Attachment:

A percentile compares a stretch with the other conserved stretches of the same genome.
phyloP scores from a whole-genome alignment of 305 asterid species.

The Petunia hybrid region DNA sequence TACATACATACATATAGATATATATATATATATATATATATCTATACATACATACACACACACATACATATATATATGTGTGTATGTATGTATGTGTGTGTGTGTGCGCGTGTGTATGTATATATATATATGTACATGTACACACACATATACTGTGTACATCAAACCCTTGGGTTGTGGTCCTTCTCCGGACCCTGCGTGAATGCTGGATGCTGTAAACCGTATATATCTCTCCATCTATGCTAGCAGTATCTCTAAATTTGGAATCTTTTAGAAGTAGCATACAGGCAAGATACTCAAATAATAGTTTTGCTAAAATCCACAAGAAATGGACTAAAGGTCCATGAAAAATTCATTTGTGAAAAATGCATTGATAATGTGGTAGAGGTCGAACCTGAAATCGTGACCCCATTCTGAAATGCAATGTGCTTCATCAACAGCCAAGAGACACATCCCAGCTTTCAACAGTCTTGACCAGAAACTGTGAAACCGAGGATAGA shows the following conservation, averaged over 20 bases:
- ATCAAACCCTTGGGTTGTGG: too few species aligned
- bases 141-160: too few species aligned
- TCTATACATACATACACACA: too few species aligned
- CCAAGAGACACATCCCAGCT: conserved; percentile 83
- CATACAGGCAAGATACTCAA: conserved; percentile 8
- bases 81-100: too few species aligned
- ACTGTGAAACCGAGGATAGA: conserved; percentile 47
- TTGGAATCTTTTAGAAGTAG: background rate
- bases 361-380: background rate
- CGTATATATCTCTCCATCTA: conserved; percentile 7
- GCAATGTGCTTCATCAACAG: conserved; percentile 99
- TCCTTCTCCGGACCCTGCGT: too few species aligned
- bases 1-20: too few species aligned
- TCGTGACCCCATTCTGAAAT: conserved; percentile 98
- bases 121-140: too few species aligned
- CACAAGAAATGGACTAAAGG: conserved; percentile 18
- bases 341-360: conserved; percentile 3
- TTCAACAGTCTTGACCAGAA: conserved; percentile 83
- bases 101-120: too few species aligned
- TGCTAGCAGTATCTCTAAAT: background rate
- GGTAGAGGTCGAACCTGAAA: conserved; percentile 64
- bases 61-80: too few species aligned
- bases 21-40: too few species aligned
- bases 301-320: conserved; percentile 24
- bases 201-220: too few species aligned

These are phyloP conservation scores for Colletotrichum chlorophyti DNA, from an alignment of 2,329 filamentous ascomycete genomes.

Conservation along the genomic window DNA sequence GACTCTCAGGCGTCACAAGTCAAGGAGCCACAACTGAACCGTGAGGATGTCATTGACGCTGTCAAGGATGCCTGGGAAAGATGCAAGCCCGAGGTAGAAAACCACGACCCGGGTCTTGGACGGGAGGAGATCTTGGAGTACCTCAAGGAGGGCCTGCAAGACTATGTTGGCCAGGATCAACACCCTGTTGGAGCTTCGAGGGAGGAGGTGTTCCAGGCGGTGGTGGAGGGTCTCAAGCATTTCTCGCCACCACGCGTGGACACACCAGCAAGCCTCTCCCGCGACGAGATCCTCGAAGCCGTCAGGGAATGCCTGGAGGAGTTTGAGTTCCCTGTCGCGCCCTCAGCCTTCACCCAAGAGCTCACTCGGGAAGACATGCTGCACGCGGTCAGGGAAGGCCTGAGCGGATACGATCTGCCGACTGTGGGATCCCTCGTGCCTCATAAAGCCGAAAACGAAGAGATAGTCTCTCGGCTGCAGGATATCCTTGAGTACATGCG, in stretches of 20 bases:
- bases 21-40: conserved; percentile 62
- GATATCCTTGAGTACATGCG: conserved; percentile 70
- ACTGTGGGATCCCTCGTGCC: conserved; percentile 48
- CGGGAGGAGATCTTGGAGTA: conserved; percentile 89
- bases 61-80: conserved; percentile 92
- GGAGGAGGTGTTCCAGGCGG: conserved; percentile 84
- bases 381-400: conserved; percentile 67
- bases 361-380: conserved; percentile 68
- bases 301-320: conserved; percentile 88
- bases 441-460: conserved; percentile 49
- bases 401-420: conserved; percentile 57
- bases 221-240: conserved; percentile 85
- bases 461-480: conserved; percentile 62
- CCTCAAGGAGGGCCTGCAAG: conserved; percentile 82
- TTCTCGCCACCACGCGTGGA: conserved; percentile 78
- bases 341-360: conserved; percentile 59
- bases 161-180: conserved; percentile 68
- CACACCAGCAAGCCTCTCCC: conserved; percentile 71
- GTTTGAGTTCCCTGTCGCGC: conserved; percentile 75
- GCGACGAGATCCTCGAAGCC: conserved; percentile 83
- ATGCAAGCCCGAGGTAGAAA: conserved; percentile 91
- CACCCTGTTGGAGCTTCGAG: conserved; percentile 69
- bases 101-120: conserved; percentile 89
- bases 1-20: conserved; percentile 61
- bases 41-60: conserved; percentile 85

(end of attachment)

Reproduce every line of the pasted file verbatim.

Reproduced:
A percentile compares a stretch with the other conserved stretches of the same genome.
phyloP scores from a whole-genome alignment of 305 asterid species.

The Petunia hybrid region DNA sequence TACATACATACATATAGATATATATATATATATATATATATCTATACATACATACACACACACATACATATATATATGTGTGTATGTATGTATGTGTGTGTGTGTGCGCGTGTGTATGTATATATATATATGTACATGTACACACACATATACTGTGTACATCAAACCCTTGGGTTGTGGTCCTTCTCCGGACCCTGCGTGAATGCTGGATGCTGTAAACCGTATATATCTCTCCATCTATGCTAGCAGTATCTCTAAATTTGGAATCTTTTAGAAGTAGCATACAGGCAAGATACTCAAATAATAGTTTTGCTAAAATCCACAAGAAATGGACTAAAGGTCCATGAAAAATTCATTTGTGAAAAATGCATTGATAATGTGGTAGAGGTCGAACCTGAAATCGTGACCCCATTCTGAAATGCAATGTGCTTCATCAACAGCCAAGAGACACATCCCAGCTTTCAACAGTCTTGACCAGAAACTGTGAAACCGAGGATAGA shows the following conservation, averaged over 20 bases:
- ATCAAACCCTTGGGTTGTGG: too few species aligned
- bases 141-160: too few species aligned
- TCTATACATACATACACACA: too few species aligned
- CCAAGAGACACATCCCAGCT: conserved; percentile 83
- CATACAGGCAAGATACTCAA: conserved; percentile 8
- bases 81-100: too few species aligned
- ACTGTGAAACCGAGGATAGA: conserved; percentile 47
- TTGGAATCTTTTAGAAGTAG: background rate
- bases 361-380: background rate
- CGTATATATCTCTCCATCTA: conserved; percentile 7
- GCAATGTGCTTCATCAACAG: conserved; percentile 99
- TCCTTCTCCGGACCCTGCGT: too few species aligned
- bases 1-20: too few species aligned
- TCGTGACCCCATTCTGAAAT: conserved; percentile 98
- bases 121-140: too few species aligned
- CACAAGAAATGGACTAAAGG: conserved; percentile 18
- bases 341-360: conserved; percentile 3
- TTCAACAGTCTTGACCAGAA: conserved; percentile 83
- bases 101-120: too few species aligned
- TGCTAGCAGTATCTCTAAAT: background rate
- GGTAGAGGTCGAACCTGAAA: conserved; percentile 64
- bases 61-80: too few species aligned
- bases 21-40: too few species aligned
- bases 301-320: conserved; percentile 24
- bases 201-220: too few species aligned

These are phyloP conservation scores for Colletotrichum chlorophyti DNA, from an alignment of 2,329 filamentous ascomycete genomes.

Conservation along the genomic window DNA sequence GACTCTCAGGCGTCACAAGTCAAGGAGCCACAACTGAACCGTGAGGATGTCATTGACGCTGTCAAGGATGCCTGGGAAAGATGCAAGCCCGAGGTAGAAAACCACGACCCGGGTCTTGGACGGGAGGAGATCTTGGAGTACCTCAAGGAGGGCCTGCAAGACTATGTTGGCCAGGATCAACACCCTGTTGGAGCTTCGAGGGAGGAGGTGTTCCAGGCGGTGGTGGAGGGTCTCAAGCATTTCTCGCCACCACGCGTGGACACACCAGCAAGCCTCTCCCGCGACGAGATCCTCGAAGCCGTCAGGGAATGCCTGGAGGAGTTTGAGTTCCCTGTCGCGCCCTCAGCCTTCACCCAAGAGCTCACTCGGGAAGACATGCTGCACGCGGTCAGGGAAGGCCTGAGCGGATACGATCTGCCGACTGTGGGATCCCTCGTGCCTCATAAAGCCGAAAACGAAGAGATAGTCTCTCGGCTGCAGGATATCCTTGAGTACATGCG, in stretches of 20 bases:
- bases 21-40: conserved; percentile 62
- GATATCCTTGAGTACATGCG: conserved; percentile 70
- ACTGTGGGATCCCTCGTGCC: conserved; percentile 48
- CGGGAGGAGATCTTGGAGTA: conserved; percentile 89
- bases 61-80: conserved; percentile 92
- GGAGGAGGTGTTCCAGGCGG: conserved; percentile 84
- bases 381-400: conserved; percentile 67
- bases 361-380: conserved; percentile 68
- bases 301-320: conserved; percentile 88
- bases 441-460: conserved; percentile 49
- bases 401-420: conserved; percentile 57
- bases 221-240: conserved; percentile 85
- bases 461-480: conserved; percentile 62
- CCTCAAGGAGGGCCTGCAAG: conserved; percentile 82
- TTCTCGCCACCACGCGTGGA: conserved; percentile 78
- bases 341-360: conserved; percentile 59
- bases 161-180: conserved; percentile 68
- CACACCAGCAAGCCTCTCCC: conserved; percentile 71
- GTTTGAGTTCCCTGTCGCGC: conserved; percentile 75
- GCGACGAGATCCTCGAAGCC: conserved; percentile 83
- ATGCAAGCCCGAGGTAGAAA: conserved; percentile 91
- CACCCTGTTGGAGCTTCGAG: conserved; percentile 69
- bases 101-120: conserved; percentile 89
- bases 1-20: conserved; percentile 61
- bases 41-60: conserved; percentile 85